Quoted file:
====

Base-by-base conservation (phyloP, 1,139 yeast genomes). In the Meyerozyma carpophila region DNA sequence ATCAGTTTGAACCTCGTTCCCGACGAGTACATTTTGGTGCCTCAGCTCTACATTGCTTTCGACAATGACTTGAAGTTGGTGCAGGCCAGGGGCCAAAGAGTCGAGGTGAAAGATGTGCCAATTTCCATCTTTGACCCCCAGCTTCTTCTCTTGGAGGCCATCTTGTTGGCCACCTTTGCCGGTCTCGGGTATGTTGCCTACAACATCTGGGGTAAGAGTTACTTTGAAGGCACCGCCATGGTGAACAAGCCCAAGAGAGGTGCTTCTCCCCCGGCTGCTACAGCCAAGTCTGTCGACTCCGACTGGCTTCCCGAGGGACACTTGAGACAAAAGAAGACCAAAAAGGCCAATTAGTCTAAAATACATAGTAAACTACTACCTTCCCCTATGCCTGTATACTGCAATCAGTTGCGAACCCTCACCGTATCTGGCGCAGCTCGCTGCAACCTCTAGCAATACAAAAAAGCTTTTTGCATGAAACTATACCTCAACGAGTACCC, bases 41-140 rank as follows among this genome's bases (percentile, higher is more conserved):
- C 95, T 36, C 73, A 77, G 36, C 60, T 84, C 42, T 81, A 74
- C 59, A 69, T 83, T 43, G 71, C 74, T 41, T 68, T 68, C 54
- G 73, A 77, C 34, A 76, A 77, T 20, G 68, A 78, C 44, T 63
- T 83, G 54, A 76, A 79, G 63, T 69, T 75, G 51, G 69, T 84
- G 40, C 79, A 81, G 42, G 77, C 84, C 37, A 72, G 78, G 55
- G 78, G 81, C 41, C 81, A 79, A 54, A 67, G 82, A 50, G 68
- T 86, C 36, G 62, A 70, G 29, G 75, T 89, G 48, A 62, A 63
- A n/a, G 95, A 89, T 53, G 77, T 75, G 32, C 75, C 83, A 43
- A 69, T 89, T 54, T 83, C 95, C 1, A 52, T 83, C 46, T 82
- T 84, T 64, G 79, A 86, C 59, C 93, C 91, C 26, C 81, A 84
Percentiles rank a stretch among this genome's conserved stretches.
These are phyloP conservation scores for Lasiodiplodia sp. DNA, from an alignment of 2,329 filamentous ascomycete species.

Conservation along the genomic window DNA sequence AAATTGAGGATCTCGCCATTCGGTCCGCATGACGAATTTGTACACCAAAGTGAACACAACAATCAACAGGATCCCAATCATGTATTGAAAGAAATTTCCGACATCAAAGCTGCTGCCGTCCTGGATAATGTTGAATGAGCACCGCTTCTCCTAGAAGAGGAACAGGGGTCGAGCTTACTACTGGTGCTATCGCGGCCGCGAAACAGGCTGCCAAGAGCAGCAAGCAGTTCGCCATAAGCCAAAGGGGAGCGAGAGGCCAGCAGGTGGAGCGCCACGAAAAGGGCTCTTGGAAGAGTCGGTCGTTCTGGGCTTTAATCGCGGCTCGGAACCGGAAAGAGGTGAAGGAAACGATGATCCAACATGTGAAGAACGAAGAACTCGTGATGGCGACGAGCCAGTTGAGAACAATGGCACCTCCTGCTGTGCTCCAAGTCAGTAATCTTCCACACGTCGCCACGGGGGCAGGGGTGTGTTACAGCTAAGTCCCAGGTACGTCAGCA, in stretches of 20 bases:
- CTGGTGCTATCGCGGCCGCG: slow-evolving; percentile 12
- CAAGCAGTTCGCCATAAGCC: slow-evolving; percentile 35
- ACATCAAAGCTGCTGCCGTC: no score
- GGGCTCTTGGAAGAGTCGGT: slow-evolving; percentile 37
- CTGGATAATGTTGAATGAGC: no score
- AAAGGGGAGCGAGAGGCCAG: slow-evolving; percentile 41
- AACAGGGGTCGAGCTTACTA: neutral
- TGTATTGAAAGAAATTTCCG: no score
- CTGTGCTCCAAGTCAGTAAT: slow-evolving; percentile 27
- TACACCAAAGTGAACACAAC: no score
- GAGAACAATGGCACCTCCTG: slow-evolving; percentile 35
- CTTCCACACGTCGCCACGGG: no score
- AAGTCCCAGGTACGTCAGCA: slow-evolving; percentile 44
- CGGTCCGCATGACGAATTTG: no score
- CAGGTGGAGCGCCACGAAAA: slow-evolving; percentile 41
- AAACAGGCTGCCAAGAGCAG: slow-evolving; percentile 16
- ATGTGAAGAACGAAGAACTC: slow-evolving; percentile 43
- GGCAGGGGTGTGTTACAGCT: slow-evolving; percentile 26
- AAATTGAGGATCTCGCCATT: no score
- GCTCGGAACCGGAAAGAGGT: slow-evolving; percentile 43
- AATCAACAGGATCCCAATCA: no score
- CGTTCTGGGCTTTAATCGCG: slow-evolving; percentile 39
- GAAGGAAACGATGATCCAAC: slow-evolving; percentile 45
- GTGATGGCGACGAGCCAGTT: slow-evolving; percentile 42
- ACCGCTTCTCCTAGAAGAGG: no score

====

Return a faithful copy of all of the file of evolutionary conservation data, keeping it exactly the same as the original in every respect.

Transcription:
Base-by-base conservation (phyloP, 1,139 yeast genomes). In the Meyerozyma carpophila region DNA sequence ATCAGTTTGAACCTCGTTCCCGACGAGTACATTTTGGTGCCTCAGCTCTACATTGCTTTCGACAATGACTTGAAGTTGGTGCAGGCCAGGGGCCAAAGAGTCGAGGTGAAAGATGTGCCAATTTCCATCTTTGACCCCCAGCTTCTTCTCTTGGAGGCCATCTTGTTGGCCACCTTTGCCGGTCTCGGGTATGTTGCCTACAACATCTGGGGTAAGAGTTACTTTGAAGGCACCGCCATGGTGAACAAGCCCAAGAGAGGTGCTTCTCCCCCGGCTGCTACAGCCAAGTCTGTCGACTCCGACTGGCTTCCCGAGGGACACTTGAGACAAAAGAAGACCAAAAAGGCCAATTAGTCTAAAATACATAGTAAACTACTACCTTCCCCTATGCCTGTATACTGCAATCAGTTGCGAACCCTCACCGTATCTGGCGCAGCTCGCTGCAACCTCTAGCAATACAAAAAAGCTTTTTGCATGAAACTATACCTCAACGAGTACCC, bases 41-140 rank as follows among this genome's bases (percentile, higher is more conserved):
- C 95, T 36, C 73, A 77, G 36, C 60, T 84, C 42, T 81, A 74
- C 59, A 69, T 83, T 43, G 71, C 74, T 41, T 68, T 68, C 54
- G 73, A 77, C 34, A 76, A 77, T 20, G 68, A 78, C 44, T 63
- T 83, G 54, A 76, A 79, G 63, T 69, T 75, G 51, G 69, T 84
- G 40, C 79, A 81, G 42, G 77, C 84, C 37, A 72, G 78, G 55
- G 78, G 81, C 41, C 81, A 79, A 54, A 67, G 82, A 50, G 68
- T 86, C 36, G 62, A 70, G 29, G 75, T 89, G 48, A 62, A 63
- A n/a, G 95, A 89, T 53, G 77, T 75, G 32, C 75, C 83, A 43
- A 69, T 89, T 54, T 83, C 95, C 1, A 52, T 83, C 46, T 82
- T 84, T 64, G 79, A 86, C 59, C 93, C 91, C 26, C 81, A 84
Percentiles rank a stretch among this genome's conserved stretches.
These are phyloP conservation scores for Lasiodiplodia sp. DNA, from an alignment of 2,329 filamentous ascomycete species.

Conservation along the genomic window DNA sequence AAATTGAGGATCTCGCCATTCGGTCCGCATGACGAATTTGTACACCAAAGTGAACACAACAATCAACAGGATCCCAATCATGTATTGAAAGAAATTTCCGACATCAAAGCTGCTGCCGTCCTGGATAATGTTGAATGAGCACCGCTTCTCCTAGAAGAGGAACAGGGGTCGAGCTTACTACTGGTGCTATCGCGGCCGCGAAACAGGCTGCCAAGAGCAGCAAGCAGTTCGCCATAAGCCAAAGGGGAGCGAGAGGCCAGCAGGTGGAGCGCCACGAAAAGGGCTCTTGGAAGAGTCGGTCGTTCTGGGCTTTAATCGCGGCTCGGAACCGGAAAGAGGTGAAGGAAACGATGATCCAACATGTGAAGAACGAAGAACTCGTGATGGCGACGAGCCAGTTGAGAACAATGGCACCTCCTGCTGTGCTCCAAGTCAGTAATCTTCCACACGTCGCCACGGGGGCAGGGGTGTGTTACAGCTAAGTCCCAGGTACGTCAGCA, in stretches of 20 bases:
- CTGGTGCTATCGCGGCCGCG: slow-evolving; percentile 12
- CAAGCAGTTCGCCATAAGCC: slow-evolving; percentile 35
- ACATCAAAGCTGCTGCCGTC: no score
- GGGCTCTTGGAAGAGTCGGT: slow-evolving; percentile 37
- CTGGATAATGTTGAATGAGC: no score
- AAAGGGGAGCGAGAGGCCAG: slow-evolving; percentile 41
- AACAGGGGTCGAGCTTACTA: neutral
- TGTATTGAAAGAAATTTCCG: no score
- CTGTGCTCCAAGTCAGTAAT: slow-evolving; percentile 27
- TACACCAAAGTGAACACAAC: no score
- GAGAACAATGGCACCTCCTG: slow-evolving; percentile 35
- CTTCCACACGTCGCCACGGG: no score
- AAGTCCCAGGTACGTCAGCA: slow-evolving; percentile 44
- CGGTCCGCATGACGAATTTG: no score
- CAGGTGGAGCGCCACGAAAA: slow-evolving; percentile 41
- AAACAGGCTGCCAAGAGCAG: slow-evolving; percentile 16
- ATGTGAAGAACGAAGAACTC: slow-evolving; percentile 43
- GGCAGGGGTGTGTTACAGCT: slow-evolving; percentile 26
- AAATTGAGGATCTCGCCATT: no score
- GCTCGGAACCGGAAAGAGGT: slow-evolving; percentile 43
- AATCAACAGGATCCCAATCA: no score
- CGTTCTGGGCTTTAATCGCG: slow-evolving; percentile 39
- GAAGGAAACGATGATCCAAC: slow-evolving; percentile 45
- GTGATGGCGACGAGCCAGTT: slow-evolving; percentile 42
- ACCGCTTCTCCTAGAAGAGG: no score